A former bomb-sniffing dog named Frankie is using his astute sense of smell to 'sniff out' thyroid cancer.
The German Shepard has been trained using biopsies containing thyroid cancer to turn away when he detects the cancer and lie down when he does not.
Frankie's skills were tested on 34 patients at the University of Arkansas (UAMS), and gave the correct diagnosis in 30 out of 34 cases - meaning he had an incredible 88% accuracy. The dog made only two false positives and gave two patients incorrect "all-clear" diagnoses.
"What we have done, no one has attempted to do," said lead author of the study Arny Ferrando, who found Frankie as a stray.
"We have taken the next step by asking the dog to tell us whether or not cancer exists before the medical diagnostic system does."
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Dr Donald Bodenner, the chief of endocrine oncology at UAMS, said: "The capability of dogs to smell minute amounts is unbelievable.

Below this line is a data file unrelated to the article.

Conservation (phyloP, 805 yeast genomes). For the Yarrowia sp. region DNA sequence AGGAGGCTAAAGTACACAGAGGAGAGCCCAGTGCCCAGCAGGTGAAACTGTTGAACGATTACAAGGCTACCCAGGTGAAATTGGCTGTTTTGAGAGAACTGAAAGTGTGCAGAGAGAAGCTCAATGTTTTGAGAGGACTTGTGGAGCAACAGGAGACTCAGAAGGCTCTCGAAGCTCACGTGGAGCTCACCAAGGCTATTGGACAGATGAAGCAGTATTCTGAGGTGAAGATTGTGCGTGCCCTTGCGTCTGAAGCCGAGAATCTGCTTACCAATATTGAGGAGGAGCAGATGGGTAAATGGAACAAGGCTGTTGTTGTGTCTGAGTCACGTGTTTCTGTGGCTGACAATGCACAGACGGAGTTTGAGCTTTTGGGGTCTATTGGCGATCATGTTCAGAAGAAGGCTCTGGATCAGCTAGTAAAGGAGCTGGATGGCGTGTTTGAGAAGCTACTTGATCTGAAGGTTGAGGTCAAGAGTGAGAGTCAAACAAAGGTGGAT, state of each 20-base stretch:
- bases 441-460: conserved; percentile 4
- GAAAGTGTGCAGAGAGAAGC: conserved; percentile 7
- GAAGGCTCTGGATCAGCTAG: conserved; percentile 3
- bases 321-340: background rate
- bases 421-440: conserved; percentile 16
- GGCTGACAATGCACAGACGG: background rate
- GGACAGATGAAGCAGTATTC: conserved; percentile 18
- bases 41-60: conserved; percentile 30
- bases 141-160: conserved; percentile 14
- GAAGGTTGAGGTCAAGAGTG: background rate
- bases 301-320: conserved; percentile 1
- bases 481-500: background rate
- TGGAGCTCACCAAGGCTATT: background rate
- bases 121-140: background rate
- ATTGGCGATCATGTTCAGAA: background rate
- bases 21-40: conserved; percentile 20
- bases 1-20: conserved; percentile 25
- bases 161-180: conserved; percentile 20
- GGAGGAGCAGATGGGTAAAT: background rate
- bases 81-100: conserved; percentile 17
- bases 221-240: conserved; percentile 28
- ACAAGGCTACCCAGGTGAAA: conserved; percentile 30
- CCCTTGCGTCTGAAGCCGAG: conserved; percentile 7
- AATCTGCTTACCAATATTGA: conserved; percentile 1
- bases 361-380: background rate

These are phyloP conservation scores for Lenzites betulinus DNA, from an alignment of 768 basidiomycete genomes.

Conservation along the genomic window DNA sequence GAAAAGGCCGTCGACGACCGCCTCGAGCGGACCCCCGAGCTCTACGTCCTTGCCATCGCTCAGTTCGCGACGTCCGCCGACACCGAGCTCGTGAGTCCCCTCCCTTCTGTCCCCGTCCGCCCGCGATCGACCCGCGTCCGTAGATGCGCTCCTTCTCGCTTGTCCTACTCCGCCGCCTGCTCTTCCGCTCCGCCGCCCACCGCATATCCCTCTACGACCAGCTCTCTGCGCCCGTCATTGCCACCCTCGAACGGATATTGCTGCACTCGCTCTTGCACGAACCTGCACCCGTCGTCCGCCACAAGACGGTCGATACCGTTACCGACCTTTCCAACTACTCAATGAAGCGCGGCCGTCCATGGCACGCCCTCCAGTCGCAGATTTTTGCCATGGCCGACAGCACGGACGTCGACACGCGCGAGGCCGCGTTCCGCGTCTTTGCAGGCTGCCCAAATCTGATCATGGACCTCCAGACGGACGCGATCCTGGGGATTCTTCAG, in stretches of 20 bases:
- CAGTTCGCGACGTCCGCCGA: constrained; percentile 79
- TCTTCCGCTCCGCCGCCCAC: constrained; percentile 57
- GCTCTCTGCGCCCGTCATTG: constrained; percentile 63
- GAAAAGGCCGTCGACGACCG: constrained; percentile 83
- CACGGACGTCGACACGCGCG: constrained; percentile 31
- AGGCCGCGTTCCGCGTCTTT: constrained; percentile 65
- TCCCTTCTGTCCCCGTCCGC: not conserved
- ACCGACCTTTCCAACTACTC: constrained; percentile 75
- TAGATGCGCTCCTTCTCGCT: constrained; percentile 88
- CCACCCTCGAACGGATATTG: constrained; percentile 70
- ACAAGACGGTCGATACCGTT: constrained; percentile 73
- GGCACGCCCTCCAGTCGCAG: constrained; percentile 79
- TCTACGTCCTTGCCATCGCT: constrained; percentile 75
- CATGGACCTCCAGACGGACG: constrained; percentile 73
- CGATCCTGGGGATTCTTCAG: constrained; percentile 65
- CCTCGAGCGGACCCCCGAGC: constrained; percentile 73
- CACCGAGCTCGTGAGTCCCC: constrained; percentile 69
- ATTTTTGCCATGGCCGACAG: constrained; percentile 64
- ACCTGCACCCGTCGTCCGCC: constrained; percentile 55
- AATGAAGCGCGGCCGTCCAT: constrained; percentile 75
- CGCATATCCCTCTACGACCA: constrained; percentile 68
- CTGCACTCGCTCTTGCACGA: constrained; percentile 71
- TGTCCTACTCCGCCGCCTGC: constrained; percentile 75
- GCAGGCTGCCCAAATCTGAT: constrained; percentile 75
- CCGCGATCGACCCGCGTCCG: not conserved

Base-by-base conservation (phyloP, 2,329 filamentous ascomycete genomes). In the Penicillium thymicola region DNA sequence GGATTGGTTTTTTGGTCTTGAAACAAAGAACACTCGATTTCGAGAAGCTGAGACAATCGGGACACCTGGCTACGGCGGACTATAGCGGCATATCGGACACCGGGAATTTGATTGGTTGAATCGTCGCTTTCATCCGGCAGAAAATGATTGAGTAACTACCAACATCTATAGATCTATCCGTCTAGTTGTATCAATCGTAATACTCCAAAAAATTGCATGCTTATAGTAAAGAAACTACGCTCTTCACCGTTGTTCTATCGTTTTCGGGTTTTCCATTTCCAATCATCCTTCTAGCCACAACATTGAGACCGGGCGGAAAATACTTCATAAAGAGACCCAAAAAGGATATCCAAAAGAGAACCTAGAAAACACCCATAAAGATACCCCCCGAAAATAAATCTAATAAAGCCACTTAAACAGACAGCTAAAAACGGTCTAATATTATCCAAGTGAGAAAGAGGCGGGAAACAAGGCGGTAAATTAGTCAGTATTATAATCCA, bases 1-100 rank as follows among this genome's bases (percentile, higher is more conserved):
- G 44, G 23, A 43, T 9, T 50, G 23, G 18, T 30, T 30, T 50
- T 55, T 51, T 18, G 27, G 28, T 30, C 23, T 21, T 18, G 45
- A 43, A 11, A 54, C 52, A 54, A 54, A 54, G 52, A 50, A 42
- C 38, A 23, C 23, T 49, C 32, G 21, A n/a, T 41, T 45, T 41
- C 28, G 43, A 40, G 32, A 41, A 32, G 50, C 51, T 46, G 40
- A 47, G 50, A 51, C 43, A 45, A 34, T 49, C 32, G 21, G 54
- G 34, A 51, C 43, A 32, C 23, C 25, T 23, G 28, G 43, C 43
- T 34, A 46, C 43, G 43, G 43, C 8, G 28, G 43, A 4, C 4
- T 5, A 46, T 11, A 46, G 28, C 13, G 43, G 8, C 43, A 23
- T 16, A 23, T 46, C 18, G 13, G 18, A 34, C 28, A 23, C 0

"The medical community over the next few years is going to have a great appreciation [for them]."
"We would like to know what Frankie is smelling, nobody knows," he added.
Of course, not everyone has a cancer-smelling dog on hand to raise the alarm.
The most common symptom of thyroid cancer is a painless lump or swelling in the base of the neck, where the thyroid gland is located.
According to the NHS, other symptoms only tend to occur after the condition has reached an advanced stage, and may include:
- unexplained hoarseness that lasts for more than a few weeks
- a sore throat or difficulty swallowing that doesn't get better
- a lump elsewhere in your neck